Sam*, who worked as an armoured vehicle maintenance contractor for six years at the embassy, fears his three-month temporary visa will expire and he will be forgotten.
“It was granted for three months, but it's almost 20 days or 35 days passed, it means (I have) two months left,” he told SBS News.
“We don't know what's the situation for these emails after three months.”
It has been one month since the Taliban seized the capital Kabul, sweeping into power in Afghanistan and sparking a chaotic exit for the United States and its allies after 20 years in the country.
Sam was granted the visa two days before evacuation flights ceased, and was unable to reach one amid the chaos at Kabul airport. He feared for his children's safety, both of whom are under five years old.
He has not heard from the Department of Foreign Affairs (DFAT) since a SmartTraveller update almost two weeks ago advised people to shelter in safety and await further notice.
“We don't know whether to stay here, or leave here, or wait more days to see what's going on,” he said.
“We don't know when is the further notice.”
A group of former interpreters have also called on the Australian government to help them, fearing time is running out and the Taliban may not fulfil its promise of amnesty to those who served with coalition forces.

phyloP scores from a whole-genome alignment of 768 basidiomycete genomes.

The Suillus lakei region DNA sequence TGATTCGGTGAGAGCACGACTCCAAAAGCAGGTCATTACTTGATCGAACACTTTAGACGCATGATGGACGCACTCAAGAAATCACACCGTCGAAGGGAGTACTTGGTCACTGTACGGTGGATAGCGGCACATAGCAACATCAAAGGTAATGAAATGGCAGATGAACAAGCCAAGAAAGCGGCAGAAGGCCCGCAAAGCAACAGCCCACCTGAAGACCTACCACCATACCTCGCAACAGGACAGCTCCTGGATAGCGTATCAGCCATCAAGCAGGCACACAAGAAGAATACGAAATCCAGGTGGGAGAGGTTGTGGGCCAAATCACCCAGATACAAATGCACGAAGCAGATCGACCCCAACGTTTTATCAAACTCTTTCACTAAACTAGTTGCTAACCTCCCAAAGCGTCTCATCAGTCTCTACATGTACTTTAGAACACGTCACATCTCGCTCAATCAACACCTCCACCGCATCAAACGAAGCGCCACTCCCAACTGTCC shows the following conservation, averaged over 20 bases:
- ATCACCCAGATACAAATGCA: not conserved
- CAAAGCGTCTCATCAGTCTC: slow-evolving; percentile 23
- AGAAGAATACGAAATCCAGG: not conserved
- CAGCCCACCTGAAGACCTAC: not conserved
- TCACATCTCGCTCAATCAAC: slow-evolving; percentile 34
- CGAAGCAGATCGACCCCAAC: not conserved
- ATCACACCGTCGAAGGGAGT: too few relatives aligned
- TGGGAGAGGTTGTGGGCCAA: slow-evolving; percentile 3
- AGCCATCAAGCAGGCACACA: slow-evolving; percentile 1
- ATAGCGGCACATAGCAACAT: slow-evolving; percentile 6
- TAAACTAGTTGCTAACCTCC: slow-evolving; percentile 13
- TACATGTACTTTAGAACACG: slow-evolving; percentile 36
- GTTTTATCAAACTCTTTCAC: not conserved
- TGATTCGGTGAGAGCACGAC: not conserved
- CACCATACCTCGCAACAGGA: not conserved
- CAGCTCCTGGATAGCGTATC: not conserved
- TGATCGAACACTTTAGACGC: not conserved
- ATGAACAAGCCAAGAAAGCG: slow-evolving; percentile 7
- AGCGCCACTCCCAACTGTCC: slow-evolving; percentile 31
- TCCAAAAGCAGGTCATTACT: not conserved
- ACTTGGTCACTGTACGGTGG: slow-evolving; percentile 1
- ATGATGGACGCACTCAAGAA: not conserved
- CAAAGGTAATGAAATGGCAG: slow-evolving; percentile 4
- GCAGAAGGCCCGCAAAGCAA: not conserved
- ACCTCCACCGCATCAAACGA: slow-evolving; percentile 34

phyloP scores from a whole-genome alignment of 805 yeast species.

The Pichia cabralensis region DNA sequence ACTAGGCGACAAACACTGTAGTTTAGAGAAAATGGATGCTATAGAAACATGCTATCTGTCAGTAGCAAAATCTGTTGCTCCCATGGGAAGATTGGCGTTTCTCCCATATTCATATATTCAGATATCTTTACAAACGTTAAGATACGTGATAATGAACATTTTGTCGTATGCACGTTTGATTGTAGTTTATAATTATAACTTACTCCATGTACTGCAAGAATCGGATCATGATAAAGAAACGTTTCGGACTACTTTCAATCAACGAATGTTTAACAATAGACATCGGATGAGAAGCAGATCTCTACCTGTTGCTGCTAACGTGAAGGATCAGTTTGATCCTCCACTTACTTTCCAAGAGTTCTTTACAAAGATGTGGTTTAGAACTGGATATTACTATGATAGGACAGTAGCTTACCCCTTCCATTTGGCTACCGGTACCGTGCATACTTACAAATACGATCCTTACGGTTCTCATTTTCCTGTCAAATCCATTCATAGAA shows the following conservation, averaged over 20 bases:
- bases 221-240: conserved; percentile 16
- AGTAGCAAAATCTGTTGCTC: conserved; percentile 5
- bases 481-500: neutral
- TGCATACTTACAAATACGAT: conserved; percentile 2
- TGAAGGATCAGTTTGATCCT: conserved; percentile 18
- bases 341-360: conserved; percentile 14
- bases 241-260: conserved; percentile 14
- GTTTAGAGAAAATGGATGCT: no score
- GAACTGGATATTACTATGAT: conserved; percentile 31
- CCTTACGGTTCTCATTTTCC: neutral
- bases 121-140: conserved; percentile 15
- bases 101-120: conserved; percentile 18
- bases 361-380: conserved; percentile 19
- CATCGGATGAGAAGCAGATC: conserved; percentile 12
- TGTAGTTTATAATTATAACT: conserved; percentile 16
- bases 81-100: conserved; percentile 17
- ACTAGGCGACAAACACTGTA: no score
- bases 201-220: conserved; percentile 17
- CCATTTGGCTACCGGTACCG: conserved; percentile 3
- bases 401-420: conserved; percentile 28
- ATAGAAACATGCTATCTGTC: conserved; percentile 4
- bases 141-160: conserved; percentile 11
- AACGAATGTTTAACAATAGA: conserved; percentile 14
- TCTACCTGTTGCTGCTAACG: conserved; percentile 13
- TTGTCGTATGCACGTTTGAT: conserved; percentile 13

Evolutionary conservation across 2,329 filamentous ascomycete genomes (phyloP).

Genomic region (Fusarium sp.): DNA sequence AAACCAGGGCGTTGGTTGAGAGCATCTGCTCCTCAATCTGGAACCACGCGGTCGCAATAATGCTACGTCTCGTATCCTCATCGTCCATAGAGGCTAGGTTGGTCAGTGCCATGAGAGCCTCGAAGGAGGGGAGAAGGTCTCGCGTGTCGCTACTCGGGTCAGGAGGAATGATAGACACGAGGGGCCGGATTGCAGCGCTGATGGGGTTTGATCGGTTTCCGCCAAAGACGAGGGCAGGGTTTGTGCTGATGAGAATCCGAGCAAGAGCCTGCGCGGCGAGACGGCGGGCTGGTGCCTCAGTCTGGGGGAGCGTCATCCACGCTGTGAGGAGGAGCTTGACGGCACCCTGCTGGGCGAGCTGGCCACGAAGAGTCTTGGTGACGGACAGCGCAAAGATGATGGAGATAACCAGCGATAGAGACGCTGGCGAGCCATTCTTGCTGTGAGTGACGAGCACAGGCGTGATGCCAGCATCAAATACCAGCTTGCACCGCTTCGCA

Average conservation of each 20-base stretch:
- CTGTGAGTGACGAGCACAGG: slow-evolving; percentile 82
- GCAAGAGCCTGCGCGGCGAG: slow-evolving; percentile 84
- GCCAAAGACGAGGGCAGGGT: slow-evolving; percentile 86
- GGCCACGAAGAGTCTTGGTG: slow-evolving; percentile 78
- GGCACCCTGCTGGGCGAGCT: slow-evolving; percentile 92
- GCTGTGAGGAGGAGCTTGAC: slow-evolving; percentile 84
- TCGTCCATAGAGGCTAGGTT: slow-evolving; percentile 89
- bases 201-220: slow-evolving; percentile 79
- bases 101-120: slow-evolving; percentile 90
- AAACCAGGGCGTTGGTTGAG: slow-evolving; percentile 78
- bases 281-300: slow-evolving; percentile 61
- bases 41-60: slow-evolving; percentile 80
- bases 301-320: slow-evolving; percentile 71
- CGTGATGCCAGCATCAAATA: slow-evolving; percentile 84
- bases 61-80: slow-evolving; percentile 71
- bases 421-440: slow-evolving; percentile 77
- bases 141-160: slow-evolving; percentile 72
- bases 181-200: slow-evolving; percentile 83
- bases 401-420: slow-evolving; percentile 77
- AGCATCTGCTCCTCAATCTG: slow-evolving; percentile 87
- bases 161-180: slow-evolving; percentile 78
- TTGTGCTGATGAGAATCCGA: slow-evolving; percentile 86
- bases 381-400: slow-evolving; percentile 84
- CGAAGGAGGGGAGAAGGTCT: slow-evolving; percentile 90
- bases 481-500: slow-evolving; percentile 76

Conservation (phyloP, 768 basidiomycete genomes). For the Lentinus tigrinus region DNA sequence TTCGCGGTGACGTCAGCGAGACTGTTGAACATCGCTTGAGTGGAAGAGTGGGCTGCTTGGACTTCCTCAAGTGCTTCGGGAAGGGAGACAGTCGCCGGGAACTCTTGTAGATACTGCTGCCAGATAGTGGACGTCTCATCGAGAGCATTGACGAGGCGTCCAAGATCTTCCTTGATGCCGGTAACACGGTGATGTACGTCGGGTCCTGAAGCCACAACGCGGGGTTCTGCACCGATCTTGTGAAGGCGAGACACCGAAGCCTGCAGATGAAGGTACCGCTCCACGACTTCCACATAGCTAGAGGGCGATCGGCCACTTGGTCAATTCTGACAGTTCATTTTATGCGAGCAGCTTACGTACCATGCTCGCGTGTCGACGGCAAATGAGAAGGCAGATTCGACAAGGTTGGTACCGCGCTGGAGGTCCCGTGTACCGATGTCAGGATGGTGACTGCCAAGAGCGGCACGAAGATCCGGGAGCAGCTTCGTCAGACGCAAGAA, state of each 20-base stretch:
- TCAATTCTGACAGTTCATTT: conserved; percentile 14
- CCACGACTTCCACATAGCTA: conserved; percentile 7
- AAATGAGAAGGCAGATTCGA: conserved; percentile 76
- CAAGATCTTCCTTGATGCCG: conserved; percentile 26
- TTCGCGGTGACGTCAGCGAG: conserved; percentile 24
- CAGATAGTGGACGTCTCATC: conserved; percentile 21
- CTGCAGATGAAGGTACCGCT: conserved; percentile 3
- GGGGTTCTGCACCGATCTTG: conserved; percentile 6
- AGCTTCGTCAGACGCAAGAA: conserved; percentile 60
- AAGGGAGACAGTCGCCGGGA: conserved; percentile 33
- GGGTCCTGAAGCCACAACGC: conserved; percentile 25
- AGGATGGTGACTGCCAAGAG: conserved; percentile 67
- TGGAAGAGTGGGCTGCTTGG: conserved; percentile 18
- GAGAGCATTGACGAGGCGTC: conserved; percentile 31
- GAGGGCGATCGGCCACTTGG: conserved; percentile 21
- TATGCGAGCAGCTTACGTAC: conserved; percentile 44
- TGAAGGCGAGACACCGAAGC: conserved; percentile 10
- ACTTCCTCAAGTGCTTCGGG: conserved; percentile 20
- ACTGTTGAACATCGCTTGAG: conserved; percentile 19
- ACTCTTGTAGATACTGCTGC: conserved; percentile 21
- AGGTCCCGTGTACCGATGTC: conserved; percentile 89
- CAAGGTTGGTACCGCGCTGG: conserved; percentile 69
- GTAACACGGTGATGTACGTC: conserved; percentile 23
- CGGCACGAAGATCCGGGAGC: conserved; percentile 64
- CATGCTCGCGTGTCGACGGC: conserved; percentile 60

Around a dozen of them met in secret in Kabul on Wednesday.
Some of them are also on temporary visas, but most are still waiting for a government response to their applications for a locally-engaged employee visa.
One interpreter who worked with the ADF in Uruzgan in 2010 said they’re worried about reports the Taliban has obtained vast caches of biometric data of those who served with foreign forces.
“They’re raiding and searching houses daily in Kabul,” he told SBS News in Dari. “We’re worried they’ll find our bio-data and find us.”
The man, who has four children, said he is forced to change homes every other day to avoid capture.
“We just want to know if we should leave Afghanistan for Pakistan through the Torkhum [border crossing] or not?
“We heard the Americans got some more of their interpreters out through commercial flights.”
Military lawyer Glenn Kolomeitz, whose firm is representing some of the former embassy staffers, is worried some people on temporary visas will fall through the cracks.
“If they get to Pakistan in two months, they sit there for a month, then suddenly the visa expires. What do they do?" he said. "They’re in a third country with no visa."
Home Affairs Minister Karen Andrews has previously signalled the government is willing to extend temporary visas, which require ministerial discretion.
SBS News understands those on temporary visas who remain left behind in Afghanistan will have their visas extended.
The Department of Home Affairs said it was unable to offer detailed comment.
“While the arrivals and settlement of the emergency evacuation in Afghanistan is progressing, the welfare, privacy, safety and security of this cohort is our priority,” a spokesperson said in a statement.
“We ask the media to respect that we are unable to give detailed information related to the situation at this time - including information related to arrival times and locations, visa grants or information about specific individuals.”
*Name has been changed.